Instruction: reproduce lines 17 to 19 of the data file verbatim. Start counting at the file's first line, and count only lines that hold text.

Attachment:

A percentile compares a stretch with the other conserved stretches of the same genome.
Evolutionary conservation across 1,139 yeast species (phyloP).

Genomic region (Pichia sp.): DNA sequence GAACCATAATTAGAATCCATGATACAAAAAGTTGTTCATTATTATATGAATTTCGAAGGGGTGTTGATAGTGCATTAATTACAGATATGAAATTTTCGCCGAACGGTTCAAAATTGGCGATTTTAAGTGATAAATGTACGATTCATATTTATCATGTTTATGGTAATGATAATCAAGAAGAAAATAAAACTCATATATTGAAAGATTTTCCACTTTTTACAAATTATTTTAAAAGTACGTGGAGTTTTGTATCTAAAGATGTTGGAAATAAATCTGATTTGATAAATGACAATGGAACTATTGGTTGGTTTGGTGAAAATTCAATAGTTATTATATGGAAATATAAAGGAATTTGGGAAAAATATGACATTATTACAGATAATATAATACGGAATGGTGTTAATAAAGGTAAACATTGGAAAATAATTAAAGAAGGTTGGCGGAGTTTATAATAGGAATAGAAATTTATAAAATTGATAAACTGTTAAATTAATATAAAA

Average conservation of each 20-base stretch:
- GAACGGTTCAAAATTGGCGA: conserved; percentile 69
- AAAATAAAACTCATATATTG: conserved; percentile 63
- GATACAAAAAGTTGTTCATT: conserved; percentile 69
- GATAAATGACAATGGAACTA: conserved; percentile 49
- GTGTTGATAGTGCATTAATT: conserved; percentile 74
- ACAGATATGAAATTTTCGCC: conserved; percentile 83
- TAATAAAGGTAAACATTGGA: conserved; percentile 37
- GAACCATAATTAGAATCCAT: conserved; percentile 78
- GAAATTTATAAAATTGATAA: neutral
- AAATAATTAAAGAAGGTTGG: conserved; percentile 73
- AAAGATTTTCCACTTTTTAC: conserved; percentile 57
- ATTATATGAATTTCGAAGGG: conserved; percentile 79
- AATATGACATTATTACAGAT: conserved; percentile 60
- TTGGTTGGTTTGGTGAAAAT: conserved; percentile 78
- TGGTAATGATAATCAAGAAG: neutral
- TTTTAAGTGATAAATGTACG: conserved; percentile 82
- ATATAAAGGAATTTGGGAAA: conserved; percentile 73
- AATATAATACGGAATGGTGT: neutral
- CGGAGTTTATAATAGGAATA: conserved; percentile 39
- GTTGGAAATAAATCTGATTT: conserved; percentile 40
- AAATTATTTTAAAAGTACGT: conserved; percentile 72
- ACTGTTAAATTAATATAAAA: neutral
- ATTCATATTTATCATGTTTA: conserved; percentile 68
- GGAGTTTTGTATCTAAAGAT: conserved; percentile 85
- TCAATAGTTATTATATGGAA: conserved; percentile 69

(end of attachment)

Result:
- AATATGACATTATTACAGAT: conserved; percentile 60
- TTGGTTGGTTTGGTGAAAAT: conserved; percentile 78
- TGGTAATGATAATCAAGAAG: neutral